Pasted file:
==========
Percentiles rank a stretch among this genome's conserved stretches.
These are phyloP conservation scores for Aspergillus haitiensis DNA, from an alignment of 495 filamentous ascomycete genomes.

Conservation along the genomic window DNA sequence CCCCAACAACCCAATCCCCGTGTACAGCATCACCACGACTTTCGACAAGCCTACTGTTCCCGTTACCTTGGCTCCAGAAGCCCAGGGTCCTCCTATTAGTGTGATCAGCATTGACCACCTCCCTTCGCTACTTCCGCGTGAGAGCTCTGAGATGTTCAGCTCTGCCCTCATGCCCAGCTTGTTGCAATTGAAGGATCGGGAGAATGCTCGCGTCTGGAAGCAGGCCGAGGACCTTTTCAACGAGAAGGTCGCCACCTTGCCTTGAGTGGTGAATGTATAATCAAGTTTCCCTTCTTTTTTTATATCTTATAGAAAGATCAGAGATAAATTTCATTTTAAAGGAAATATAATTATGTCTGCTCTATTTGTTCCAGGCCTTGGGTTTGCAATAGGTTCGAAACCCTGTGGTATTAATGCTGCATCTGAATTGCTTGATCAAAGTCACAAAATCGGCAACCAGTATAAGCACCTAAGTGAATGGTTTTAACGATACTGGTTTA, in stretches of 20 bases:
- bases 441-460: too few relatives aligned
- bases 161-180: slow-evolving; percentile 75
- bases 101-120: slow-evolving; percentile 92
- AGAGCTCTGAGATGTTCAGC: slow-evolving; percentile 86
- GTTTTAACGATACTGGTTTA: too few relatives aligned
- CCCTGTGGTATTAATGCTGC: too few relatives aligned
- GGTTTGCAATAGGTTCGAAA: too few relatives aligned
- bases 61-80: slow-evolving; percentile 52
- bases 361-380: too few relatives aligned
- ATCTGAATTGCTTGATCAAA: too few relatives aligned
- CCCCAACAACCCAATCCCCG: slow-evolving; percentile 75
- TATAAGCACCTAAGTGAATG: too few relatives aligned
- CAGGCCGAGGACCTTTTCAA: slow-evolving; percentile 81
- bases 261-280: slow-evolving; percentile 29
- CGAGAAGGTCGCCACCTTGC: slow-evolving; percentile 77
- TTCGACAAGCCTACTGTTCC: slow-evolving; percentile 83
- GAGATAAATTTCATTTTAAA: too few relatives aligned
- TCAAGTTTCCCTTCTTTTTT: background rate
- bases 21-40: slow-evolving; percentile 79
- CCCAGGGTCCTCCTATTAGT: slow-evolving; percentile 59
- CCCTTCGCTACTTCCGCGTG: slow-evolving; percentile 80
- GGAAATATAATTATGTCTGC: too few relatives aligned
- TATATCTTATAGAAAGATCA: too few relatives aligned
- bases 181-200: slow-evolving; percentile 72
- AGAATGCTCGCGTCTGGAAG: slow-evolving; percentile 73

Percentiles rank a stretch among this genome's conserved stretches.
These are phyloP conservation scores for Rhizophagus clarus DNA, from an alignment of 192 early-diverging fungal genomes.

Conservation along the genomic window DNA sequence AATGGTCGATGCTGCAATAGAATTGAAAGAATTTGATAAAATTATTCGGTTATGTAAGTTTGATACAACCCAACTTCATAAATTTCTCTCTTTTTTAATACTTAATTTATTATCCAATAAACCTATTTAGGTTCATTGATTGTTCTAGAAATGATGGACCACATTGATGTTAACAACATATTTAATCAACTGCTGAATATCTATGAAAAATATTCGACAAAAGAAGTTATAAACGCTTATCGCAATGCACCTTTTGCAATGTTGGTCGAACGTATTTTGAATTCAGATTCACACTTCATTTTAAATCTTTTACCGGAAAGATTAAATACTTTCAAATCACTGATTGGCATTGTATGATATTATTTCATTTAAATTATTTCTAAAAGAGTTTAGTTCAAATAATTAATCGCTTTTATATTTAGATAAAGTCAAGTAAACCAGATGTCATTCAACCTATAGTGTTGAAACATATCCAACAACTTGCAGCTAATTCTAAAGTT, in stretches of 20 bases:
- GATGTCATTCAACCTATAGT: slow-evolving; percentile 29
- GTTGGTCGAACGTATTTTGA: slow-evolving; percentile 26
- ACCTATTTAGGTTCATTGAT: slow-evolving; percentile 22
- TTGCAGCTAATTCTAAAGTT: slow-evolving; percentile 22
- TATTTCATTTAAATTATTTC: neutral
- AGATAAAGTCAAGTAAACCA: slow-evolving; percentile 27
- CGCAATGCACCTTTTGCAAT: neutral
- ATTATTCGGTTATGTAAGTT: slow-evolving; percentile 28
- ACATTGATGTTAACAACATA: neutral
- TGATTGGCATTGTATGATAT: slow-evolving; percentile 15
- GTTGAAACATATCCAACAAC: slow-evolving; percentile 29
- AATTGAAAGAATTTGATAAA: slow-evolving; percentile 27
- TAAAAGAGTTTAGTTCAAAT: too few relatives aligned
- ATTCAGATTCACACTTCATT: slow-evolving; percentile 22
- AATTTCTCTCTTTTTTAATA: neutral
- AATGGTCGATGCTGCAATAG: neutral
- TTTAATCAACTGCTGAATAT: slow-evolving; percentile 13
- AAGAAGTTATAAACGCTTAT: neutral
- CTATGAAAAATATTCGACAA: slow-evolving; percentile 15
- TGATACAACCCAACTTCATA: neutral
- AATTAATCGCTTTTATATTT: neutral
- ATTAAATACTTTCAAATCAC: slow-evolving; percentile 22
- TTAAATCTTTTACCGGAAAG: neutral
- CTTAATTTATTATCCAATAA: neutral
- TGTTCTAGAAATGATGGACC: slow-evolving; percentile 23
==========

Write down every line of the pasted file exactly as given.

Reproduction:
Percentiles rank a stretch among this genome's conserved stretches.
These are phyloP conservation scores for Aspergillus haitiensis DNA, from an alignment of 495 filamentous ascomycete genomes.

Conservation along the genomic window DNA sequence CCCCAACAACCCAATCCCCGTGTACAGCATCACCACGACTTTCGACAAGCCTACTGTTCCCGTTACCTTGGCTCCAGAAGCCCAGGGTCCTCCTATTAGTGTGATCAGCATTGACCACCTCCCTTCGCTACTTCCGCGTGAGAGCTCTGAGATGTTCAGCTCTGCCCTCATGCCCAGCTTGTTGCAATTGAAGGATCGGGAGAATGCTCGCGTCTGGAAGCAGGCCGAGGACCTTTTCAACGAGAAGGTCGCCACCTTGCCTTGAGTGGTGAATGTATAATCAAGTTTCCCTTCTTTTTTTATATCTTATAGAAAGATCAGAGATAAATTTCATTTTAAAGGAAATATAATTATGTCTGCTCTATTTGTTCCAGGCCTTGGGTTTGCAATAGGTTCGAAACCCTGTGGTATTAATGCTGCATCTGAATTGCTTGATCAAAGTCACAAAATCGGCAACCAGTATAAGCACCTAAGTGAATGGTTTTAACGATACTGGTTTA, in stretches of 20 bases:
- bases 441-460: too few relatives aligned
- bases 161-180: slow-evolving; percentile 75
- bases 101-120: slow-evolving; percentile 92
- AGAGCTCTGAGATGTTCAGC: slow-evolving; percentile 86
- GTTTTAACGATACTGGTTTA: too few relatives aligned
- CCCTGTGGTATTAATGCTGC: too few relatives aligned
- GGTTTGCAATAGGTTCGAAA: too few relatives aligned
- bases 61-80: slow-evolving; percentile 52
- bases 361-380: too few relatives aligned
- ATCTGAATTGCTTGATCAAA: too few relatives aligned
- CCCCAACAACCCAATCCCCG: slow-evolving; percentile 75
- TATAAGCACCTAAGTGAATG: too few relatives aligned
- CAGGCCGAGGACCTTTTCAA: slow-evolving; percentile 81
- bases 261-280: slow-evolving; percentile 29
- CGAGAAGGTCGCCACCTTGC: slow-evolving; percentile 77
- TTCGACAAGCCTACTGTTCC: slow-evolving; percentile 83
- GAGATAAATTTCATTTTAAA: too few relatives aligned
- TCAAGTTTCCCTTCTTTTTT: background rate
- bases 21-40: slow-evolving; percentile 79
- CCCAGGGTCCTCCTATTAGT: slow-evolving; percentile 59
- CCCTTCGCTACTTCCGCGTG: slow-evolving; percentile 80
- GGAAATATAATTATGTCTGC: too few relatives aligned
- TATATCTTATAGAAAGATCA: too few relatives aligned
- bases 181-200: slow-evolving; percentile 72
- AGAATGCTCGCGTCTGGAAG: slow-evolving; percentile 73

Percentiles rank a stretch among this genome's conserved stretches.
These are phyloP conservation scores for Rhizophagus clarus DNA, from an alignment of 192 early-diverging fungal genomes.

Conservation along the genomic window DNA sequence AATGGTCGATGCTGCAATAGAATTGAAAGAATTTGATAAAATTATTCGGTTATGTAAGTTTGATACAACCCAACTTCATAAATTTCTCTCTTTTTTAATACTTAATTTATTATCCAATAAACCTATTTAGGTTCATTGATTGTTCTAGAAATGATGGACCACATTGATGTTAACAACATATTTAATCAACTGCTGAATATCTATGAAAAATATTCGACAAAAGAAGTTATAAACGCTTATCGCAATGCACCTTTTGCAATGTTGGTCGAACGTATTTTGAATTCAGATTCACACTTCATTTTAAATCTTTTACCGGAAAGATTAAATACTTTCAAATCACTGATTGGCATTGTATGATATTATTTCATTTAAATTATTTCTAAAAGAGTTTAGTTCAAATAATTAATCGCTTTTATATTTAGATAAAGTCAAGTAAACCAGATGTCATTCAACCTATAGTGTTGAAACATATCCAACAACTTGCAGCTAATTCTAAAGTT, in stretches of 20 bases:
- GATGTCATTCAACCTATAGT: slow-evolving; percentile 29
- GTTGGTCGAACGTATTTTGA: slow-evolving; percentile 26
- ACCTATTTAGGTTCATTGAT: slow-evolving; percentile 22
- TTGCAGCTAATTCTAAAGTT: slow-evolving; percentile 22
- TATTTCATTTAAATTATTTC: neutral
- AGATAAAGTCAAGTAAACCA: slow-evolving; percentile 27
- CGCAATGCACCTTTTGCAAT: neutral
- ATTATTCGGTTATGTAAGTT: slow-evolving; percentile 28
- ACATTGATGTTAACAACATA: neutral
- TGATTGGCATTGTATGATAT: slow-evolving; percentile 15
- GTTGAAACATATCCAACAAC: slow-evolving; percentile 29
- AATTGAAAGAATTTGATAAA: slow-evolving; percentile 27
- TAAAAGAGTTTAGTTCAAAT: too few relatives aligned
- ATTCAGATTCACACTTCATT: slow-evolving; percentile 22
- AATTTCTCTCTTTTTTAATA: neutral
- AATGGTCGATGCTGCAATAG: neutral
- TTTAATCAACTGCTGAATAT: slow-evolving; percentile 13
- AAGAAGTTATAAACGCTTAT: neutral
- CTATGAAAAATATTCGACAA: slow-evolving; percentile 15
- TGATACAACCCAACTTCATA: neutral
- AATTAATCGCTTTTATATTT: neutral
- ATTAAATACTTTCAAATCAC: slow-evolving; percentile 22
- TTAAATCTTTTACCGGAAAG: neutral
- CTTAATTTATTATCCAATAA: neutral
- TGTTCTAGAAATGATGGACC: slow-evolving; percentile 23